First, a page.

To send content items to your account,
please confirm that you agree to abide by our usage policies.
If this is the first time you use this feature, you will be asked to authorise Cambridge Core to connect with your account.
Find out more about sending content to .
To send content items to your Kindle, first ensure firstname.lastname@example.org
is added to your Approved Personal Document E-mail List under your Personal Document Settings
on the Manage Your Content and Devices page of your Amazon account. Then enter the ‘name’ part
of your Kindle email address below.
Find out more about sending to your Kindle.
Note you can select to send to either the @free.kindle.com or @kindle.com variations.
‘@free.kindle.com’ emails are free but can only be sent to your device when it is connected to wi-fi.
‘@kindle.com’ emails can be delivered even when you are not connected to wi-fi, but note that service fees apply.
To understand the lubrication-dominated permeation through a membrane, numerical simulations of permeation through a moving corrugated permeable membrane is carried out with a fully validated numerical method. Through comparisons between the numerical results and the results of an asymptotic analysis of permeate flux (under an infinitesimal permeability condition) using Reynolds lubrication equation, the effect of permeation on lubrication and its inverse effect (i.e., the dependence of permeation on lubrication) are discussed. The linear and non-linear dependences of the relaxation of the lubrication pressure due to membrane permeation are identified. The effect of the tangential component of the permeate flux is evaluated by a linear analysis, and the limitation of Reynolds-type lubrication is discussed.
We estimate the column density of the Galactic foreground interstellar medium (GFISM) in the direction of extragalactic sources. All-sky AKARI FIS infrared sky survey data might be used to trace the GFISM with a resolution of 2 arcminutes. The AKARI based GFISM hydrogen column density estimates are compared with similar quantities based on HI 21cm measurements of various resolution and of Planck results. High spatial resolution observations of the GFISM may be important recalculating the physical parameters of gamma-ray burst (GRB) host galaxies using the updated foreground parameters.
Early results from the SAGE-SMC (Surveying the Agents of Galaxy Evolution in the tidally-disrupted, low-metallicity Small Magellanic Cloud) Spitzer legacy program are presented. These early results concentrate on the SAGE-SMC MIPS observations of the SMC Tail region. This region is the high H i column density portion of the Magellanic Bridge adjacent to the SMC Wing. We detect infrared dust emission and measure the gas-to-dust ratio in the SMC Tail and find it similar to that of the SMC Body. In addition, we find two embedded cluster regions that are resolved into multiple sources at all MIPS wavelengths.
The formation of stellar clusters is one of the biggest issues in Astronomy. In our Galaxy, the currently formed
clusters are only open clusters; no “young” globular clusters have been observed. On the other hand, in the LMC,
stellar clusters called “populous clusters” are found to be forming at present. Comparative studies of young stars
as well as the properties of giant molecular clouds both in our Galaxy and LMC are therefore of vital importance.
We present here the statistical comparison of the distribution of YSOs with that of CO molecular clouds detected by
the NANTEN CO survey throughout the entire galaxy. The Spizter/SAGE dataset provides the most comprehensive and complete knowledge
on how and where the YSOs are distributed in the LMCs for the first time. The distribution of SAGE sources with a cold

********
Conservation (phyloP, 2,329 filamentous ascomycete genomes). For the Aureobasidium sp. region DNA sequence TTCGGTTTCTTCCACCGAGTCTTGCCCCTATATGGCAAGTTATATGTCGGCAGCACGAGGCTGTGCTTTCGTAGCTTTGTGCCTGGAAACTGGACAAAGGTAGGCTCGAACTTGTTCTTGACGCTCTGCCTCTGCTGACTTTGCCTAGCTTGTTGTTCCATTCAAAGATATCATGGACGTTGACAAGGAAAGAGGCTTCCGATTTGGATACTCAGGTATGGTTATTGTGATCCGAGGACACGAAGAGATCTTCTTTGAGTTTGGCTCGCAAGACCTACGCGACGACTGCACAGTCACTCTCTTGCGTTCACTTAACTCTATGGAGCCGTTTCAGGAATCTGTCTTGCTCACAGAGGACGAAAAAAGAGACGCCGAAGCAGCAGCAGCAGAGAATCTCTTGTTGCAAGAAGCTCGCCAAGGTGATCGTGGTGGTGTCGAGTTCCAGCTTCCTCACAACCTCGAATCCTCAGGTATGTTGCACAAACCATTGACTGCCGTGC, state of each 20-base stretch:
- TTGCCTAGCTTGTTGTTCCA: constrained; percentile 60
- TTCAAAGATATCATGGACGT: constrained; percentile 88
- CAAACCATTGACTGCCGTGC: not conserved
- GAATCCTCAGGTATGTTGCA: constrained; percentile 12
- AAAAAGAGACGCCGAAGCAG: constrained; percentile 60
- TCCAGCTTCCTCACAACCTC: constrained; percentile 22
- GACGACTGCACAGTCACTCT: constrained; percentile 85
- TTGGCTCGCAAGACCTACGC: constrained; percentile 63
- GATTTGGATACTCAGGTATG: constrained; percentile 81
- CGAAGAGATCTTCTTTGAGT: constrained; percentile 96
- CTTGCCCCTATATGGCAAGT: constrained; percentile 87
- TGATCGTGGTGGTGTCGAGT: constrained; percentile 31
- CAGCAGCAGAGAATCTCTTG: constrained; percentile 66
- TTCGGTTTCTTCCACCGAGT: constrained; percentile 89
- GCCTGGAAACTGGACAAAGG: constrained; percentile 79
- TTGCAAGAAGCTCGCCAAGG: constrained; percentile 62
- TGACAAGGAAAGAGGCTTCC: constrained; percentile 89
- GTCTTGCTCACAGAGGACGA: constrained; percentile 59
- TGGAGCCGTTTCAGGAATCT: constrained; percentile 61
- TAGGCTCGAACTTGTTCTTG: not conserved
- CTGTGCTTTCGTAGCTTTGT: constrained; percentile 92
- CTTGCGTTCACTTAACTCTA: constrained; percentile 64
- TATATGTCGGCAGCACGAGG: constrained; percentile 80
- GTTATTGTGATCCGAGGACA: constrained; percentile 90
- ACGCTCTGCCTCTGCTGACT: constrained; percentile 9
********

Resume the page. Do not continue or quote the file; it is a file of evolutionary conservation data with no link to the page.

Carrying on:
spectrum shows good correlation with that of molecular clouds, indicating that these sources are good candidates for YSOs.
Theory predicts the triggered formation of molecular clouds stars through the fragmentation and collapse of swept-up ambient gas. Yet the majority of Galactic HI shells show no more than a scattering of small molecular clouds. The Carina Flare supershell (Fukui et al. 1999) is a rare example of an HI shell with a striking molecular component. Here we present the large-scale morphology of the molecular and atomic gas and the location of YSO candidates. A detailed look at two molecular clumps in the shell walls reveals active, intermediate mass star forming regions at various stages of early evolution.
In order to elucidate star formation in the Large Magellanic Cloud, a complete survey of the molecular clouds was carried out by NANTEN. In this work, we compare 230 giant molecular clouds (GMCs), whose physical quantities are well determined, with young clusters and Hii regions. We find that about 76% of the GMCs are actively forming stars or clusters, while 24% show no signs of massive star or cluster formation. Effects of supergiant shells (SGSs) on the formation of GMCs and stars are also studied. The number and surface mass densities of the GMCs are higher by a factor of 1.5–2 at the edge of the SGSs than elsewhere. It is also found that young stellar clusters are more actively formed in the GMCs facing to the center of the SGSs. These results are consistent with the previous studies by Yamaguchi et al. and suggest the formation of GMCs and the cluster is triggered by dynamical effects of the SGSs.
The new molecular image obtained by NANTEN telescope in the galactic center has revealed the existence of the two loop like structures, loop 1 and loop 2, which have never been seen before toward l = 355° to 358°. The velocities of loop 1 and loop 2 are −180 to −90 km s−1 and −90 and −40 km s−1, respectively, and these two loops have strong velocity gradients. The foot points of the loops show a very broad linewidth of ~40 to 80 km s−1 whose large velocity spans are characteristic of the molecular gas near the galactic center. Therefore, we classified the loops as being located in the galactic center and adopt a distance of 8.5 kpc. Then, the projected lengths of loop 1 and loop 2 were estimated as ~500 and ~300 pc, respectively and velocity gradients corresponds to ~80 km s−1 per 250 pc along loop 1 and ~60 km s−1 per 150 pc along loop 2. The heights of these loops are also estimated as ~220 to ~300 pc from the galactic plane, significantly higher than the typical scale height in the nuclear disk.